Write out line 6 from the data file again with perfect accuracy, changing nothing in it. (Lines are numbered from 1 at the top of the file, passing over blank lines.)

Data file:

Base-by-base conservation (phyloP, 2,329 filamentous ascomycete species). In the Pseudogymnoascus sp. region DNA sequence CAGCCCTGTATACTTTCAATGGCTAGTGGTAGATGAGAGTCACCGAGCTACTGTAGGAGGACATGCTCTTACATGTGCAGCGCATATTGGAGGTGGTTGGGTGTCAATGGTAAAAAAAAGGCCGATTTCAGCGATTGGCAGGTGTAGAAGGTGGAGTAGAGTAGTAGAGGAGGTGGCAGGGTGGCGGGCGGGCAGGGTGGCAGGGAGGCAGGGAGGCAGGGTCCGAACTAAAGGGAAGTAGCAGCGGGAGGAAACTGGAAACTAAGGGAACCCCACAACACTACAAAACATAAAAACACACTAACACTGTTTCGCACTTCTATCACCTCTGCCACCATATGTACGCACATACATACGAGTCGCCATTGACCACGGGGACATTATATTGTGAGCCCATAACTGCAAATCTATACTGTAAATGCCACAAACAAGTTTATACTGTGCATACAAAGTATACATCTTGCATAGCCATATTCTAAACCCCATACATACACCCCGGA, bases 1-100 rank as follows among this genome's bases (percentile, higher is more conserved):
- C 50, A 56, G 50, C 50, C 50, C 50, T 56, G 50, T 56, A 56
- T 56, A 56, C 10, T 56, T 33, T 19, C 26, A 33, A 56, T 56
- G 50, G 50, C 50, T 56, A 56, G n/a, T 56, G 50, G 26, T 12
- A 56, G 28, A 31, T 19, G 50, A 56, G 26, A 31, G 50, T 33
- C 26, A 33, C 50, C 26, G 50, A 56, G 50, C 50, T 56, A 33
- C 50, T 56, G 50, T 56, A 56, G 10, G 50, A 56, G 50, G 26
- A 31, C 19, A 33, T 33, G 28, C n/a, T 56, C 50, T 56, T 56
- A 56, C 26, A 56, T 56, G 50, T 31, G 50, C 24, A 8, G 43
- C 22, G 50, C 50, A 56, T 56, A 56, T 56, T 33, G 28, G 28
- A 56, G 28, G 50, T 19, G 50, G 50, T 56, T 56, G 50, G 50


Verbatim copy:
- C 26, A 33, C 50, C 26, G 50, A 56, G 50, C 50, T 56, A 33